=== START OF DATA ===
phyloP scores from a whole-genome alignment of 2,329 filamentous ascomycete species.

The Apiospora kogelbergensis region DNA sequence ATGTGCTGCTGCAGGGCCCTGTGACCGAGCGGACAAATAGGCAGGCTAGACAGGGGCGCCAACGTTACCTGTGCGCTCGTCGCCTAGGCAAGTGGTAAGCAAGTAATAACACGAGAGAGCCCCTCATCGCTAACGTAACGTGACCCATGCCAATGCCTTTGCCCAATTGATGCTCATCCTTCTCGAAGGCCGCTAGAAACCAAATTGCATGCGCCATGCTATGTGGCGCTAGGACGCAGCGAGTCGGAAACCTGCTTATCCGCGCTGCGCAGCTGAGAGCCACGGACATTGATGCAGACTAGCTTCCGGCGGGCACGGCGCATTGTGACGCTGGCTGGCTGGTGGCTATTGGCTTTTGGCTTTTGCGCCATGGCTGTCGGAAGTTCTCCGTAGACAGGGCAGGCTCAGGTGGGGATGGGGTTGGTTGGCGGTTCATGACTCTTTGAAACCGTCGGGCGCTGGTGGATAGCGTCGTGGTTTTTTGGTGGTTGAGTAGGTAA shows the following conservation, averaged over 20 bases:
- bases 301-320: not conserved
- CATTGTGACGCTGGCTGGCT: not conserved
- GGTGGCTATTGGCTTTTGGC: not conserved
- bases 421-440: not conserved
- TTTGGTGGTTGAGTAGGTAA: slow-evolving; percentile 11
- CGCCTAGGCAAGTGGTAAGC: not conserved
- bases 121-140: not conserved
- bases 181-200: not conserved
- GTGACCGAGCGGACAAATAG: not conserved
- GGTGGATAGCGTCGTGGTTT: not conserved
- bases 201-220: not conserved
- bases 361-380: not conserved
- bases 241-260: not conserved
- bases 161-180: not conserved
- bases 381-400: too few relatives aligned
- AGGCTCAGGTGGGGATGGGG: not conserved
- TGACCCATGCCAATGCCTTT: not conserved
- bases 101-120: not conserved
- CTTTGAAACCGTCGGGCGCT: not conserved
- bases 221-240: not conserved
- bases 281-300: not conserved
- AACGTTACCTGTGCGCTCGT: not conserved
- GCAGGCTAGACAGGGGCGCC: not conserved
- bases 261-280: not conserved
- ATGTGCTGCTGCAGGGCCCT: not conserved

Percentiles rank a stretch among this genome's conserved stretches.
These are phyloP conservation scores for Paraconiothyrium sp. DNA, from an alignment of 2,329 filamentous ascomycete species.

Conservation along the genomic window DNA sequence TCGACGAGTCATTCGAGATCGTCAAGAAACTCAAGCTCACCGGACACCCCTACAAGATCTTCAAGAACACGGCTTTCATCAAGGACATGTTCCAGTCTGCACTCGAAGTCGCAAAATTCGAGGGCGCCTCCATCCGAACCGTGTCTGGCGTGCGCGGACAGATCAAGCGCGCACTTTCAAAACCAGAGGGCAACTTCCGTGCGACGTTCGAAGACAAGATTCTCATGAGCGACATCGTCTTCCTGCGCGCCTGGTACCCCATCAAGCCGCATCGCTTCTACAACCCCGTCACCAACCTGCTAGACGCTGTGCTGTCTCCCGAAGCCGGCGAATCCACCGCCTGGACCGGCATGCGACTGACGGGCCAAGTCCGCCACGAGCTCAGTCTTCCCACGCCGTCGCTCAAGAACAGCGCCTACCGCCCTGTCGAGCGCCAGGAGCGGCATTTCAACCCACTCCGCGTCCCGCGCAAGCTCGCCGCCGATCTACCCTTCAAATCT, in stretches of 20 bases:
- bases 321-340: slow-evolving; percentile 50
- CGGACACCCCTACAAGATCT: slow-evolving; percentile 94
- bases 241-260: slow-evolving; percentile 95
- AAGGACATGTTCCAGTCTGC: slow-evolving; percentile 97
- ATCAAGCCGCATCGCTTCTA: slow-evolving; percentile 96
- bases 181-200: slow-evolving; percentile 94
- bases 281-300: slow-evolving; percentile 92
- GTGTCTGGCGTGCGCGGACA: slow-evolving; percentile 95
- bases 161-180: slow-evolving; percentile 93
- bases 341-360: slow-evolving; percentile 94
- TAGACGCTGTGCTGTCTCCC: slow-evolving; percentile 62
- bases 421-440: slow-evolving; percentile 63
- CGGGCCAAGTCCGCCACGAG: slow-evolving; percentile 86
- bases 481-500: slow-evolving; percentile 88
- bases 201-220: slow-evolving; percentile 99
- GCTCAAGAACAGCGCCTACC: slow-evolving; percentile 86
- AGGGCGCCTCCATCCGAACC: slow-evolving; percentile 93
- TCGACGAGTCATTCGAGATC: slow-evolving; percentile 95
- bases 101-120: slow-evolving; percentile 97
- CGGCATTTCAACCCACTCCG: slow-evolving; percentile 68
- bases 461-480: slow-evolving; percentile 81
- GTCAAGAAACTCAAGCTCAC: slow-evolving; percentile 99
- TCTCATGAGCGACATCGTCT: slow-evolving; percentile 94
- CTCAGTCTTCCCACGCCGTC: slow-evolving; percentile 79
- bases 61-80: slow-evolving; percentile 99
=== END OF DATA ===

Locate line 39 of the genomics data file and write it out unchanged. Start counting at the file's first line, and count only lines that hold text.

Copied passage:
- bases 161-180: slow-evolving; percentile 93